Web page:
I remember being in my 20s and not really knowing who I was as an educator or what my value was. I dove headlong into committees, task forces, seminars, clubs or anything else I could sign up for. It wasn’t the wrong choice for me then. I was single, I didn’t have kids and I was trying to learn as much as I could. As I was trying to find my voice, and I ran myself ragged in the process.
The first two schools I left, it took me a while to realize it was the wrong fit and make the decision to go. I didn’t know if what I was feeling was normal, or if it was just growing pains. I didn’t know what the just-right fit was.
Now, here I am. I have a solid sense of my strengths, my goals, my worth as a teacher. I have made choices to be in a school I feel really strongly about. I am doing work I love and value.
And then the pandemic.
I’m not exaggerating when I say I have jobs I hate now. Online teacher? I’d rather wait tables. Homeschooling mom? I’d rather…every thing I stick at the end of this sentence is horrifying. Just know that I’d never choose this for myself.
Many times a week, sometimes many times a day, the voice in my head says, This job sucks and you shouldn’t put yourself through this anymore! Quit! Find something new! RUN AWAY!
[This is where I jump in and say that I need you to finish this post before you jump to conclusions. I am not saying I hate my real job. I’m saying I hate my pandemic job. Stick with me.]
But online teaching from my apartment with my kids next to me isn’t really my job. This is a temporary terrible job that I have to do until I can get back to my real job. But my inner sense of self worth doesn’t know that. It just knows that I deserve better than this. I do! And that better is my real job teaching in a classroom, at my school, to a room full of real-life middle schoolers.
And yes, I am very fortunate to still have a job. I know that. But knowing that rationally doesn’t change how the experience internally.
Cut to every day when I have to talk my inner voice off the quitting ledge.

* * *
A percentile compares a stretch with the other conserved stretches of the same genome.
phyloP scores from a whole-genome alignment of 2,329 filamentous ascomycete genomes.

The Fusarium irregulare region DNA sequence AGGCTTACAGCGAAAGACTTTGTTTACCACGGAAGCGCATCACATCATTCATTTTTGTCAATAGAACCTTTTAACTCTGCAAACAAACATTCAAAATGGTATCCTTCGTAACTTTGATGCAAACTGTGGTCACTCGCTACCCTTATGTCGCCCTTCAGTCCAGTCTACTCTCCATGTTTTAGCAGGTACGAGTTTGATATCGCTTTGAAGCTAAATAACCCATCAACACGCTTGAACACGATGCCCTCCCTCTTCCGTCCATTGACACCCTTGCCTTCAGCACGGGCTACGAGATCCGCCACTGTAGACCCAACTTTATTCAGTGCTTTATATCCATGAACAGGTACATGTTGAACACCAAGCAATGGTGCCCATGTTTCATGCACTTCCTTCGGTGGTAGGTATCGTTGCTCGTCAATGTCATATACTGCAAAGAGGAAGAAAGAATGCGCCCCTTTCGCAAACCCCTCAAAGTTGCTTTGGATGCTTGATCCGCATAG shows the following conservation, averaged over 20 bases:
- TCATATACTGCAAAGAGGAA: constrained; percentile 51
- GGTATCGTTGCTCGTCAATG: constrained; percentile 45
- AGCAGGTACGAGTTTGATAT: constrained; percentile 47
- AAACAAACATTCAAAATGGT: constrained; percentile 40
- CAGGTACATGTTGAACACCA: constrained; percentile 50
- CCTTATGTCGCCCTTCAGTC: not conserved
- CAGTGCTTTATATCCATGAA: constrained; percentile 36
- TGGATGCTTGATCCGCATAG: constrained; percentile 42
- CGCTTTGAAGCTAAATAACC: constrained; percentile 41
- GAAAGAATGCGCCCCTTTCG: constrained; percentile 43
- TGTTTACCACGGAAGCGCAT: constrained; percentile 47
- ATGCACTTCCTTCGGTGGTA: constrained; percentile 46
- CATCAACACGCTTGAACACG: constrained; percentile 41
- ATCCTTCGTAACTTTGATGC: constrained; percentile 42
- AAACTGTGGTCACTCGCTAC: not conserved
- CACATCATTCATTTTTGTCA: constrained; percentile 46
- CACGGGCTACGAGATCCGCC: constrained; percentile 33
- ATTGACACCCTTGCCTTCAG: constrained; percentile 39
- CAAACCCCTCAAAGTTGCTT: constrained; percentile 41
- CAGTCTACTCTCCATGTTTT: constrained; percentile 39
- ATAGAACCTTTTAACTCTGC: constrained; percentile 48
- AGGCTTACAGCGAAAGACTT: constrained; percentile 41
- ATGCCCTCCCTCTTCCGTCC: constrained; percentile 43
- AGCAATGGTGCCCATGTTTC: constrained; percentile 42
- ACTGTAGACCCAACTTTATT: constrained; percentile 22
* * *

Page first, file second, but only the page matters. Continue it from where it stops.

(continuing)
We can’t quit. These kids need us. Our colleagues need us. We love the job we get to go back to (someday). We love living in Brazil. We love our brilliant colleagues. [Deep breath].
One thing I’m learning is that it’s both/and.
I BOTH want to quit AND I will keep going.
Maybe that doesn’t seem revolutionary, but how many people acknowledge the first part of that? Our culture tends to emphasize the positivity without acknowledging the real feelings. So, the feelings get silenced or swallowed. That doesn’t work; that only backfires.
So, what am I suggesting? I think we should acknowledge that we want to quit. Say it out loud. When teachers say that we hate this and want to quit but are choosing to stay, I want school leaders to know this is a statement of love and dedication. Please don’t police our tone or chastise us for not being a positive team player. (Magic phrase: this sucks, I’m sorry.)
I know that for some, to say “I both want to quit and I will keep working” sounds purely negative and unproductive. You are dragging us down; you’re disrespecting the work.
I propose that we shift our thinking. When people show up, listen when they tell you how hard it was to show. Hear them. Because they didn’t run away. Hear their pain, and celebrate their courage to stay.
This is part of a bigger strategy that relates to mindfulness. I’m learning that the first step to gaining some mastery over my thoughts and feelings is just to acknowledge that they’re happening. That sounds so obvious, but it’s hard.
“Oh, yeah, I’m starting to worry about that. I’m starting to panic.”
“Oh, look, I’m feeling some dread about work tomorrow.”
It’s amazing how naming it deflates it. The unspoken has so much power–name it and you take back some of that power. It’s a classic trope: you can’t outrun yourself. You’ll have to face yourself sooner or later.
So, let’s face it. Let’s face the dark side, because we withstood it for another day. The dark side didn’t win today.
Again, Glennon Doyle says it better than I can.
That’s the both/and.
Are you sticking around as a teacher even though you want to cut and run? That’s amazing. You’re incredible. You live to fight another day. I’m right next to you.
Administrators, leaders, mentors: can you have the courage to acknowledge what teachers are feeling, really listen to the struggles? Can you also hear the love and dedication implicit in their presence, in spite of it all?
Am I saying you should high five me each time you see me on campus and say, “Woo! Didn’t quit today!” Hey, I wouldn’t mind that at all.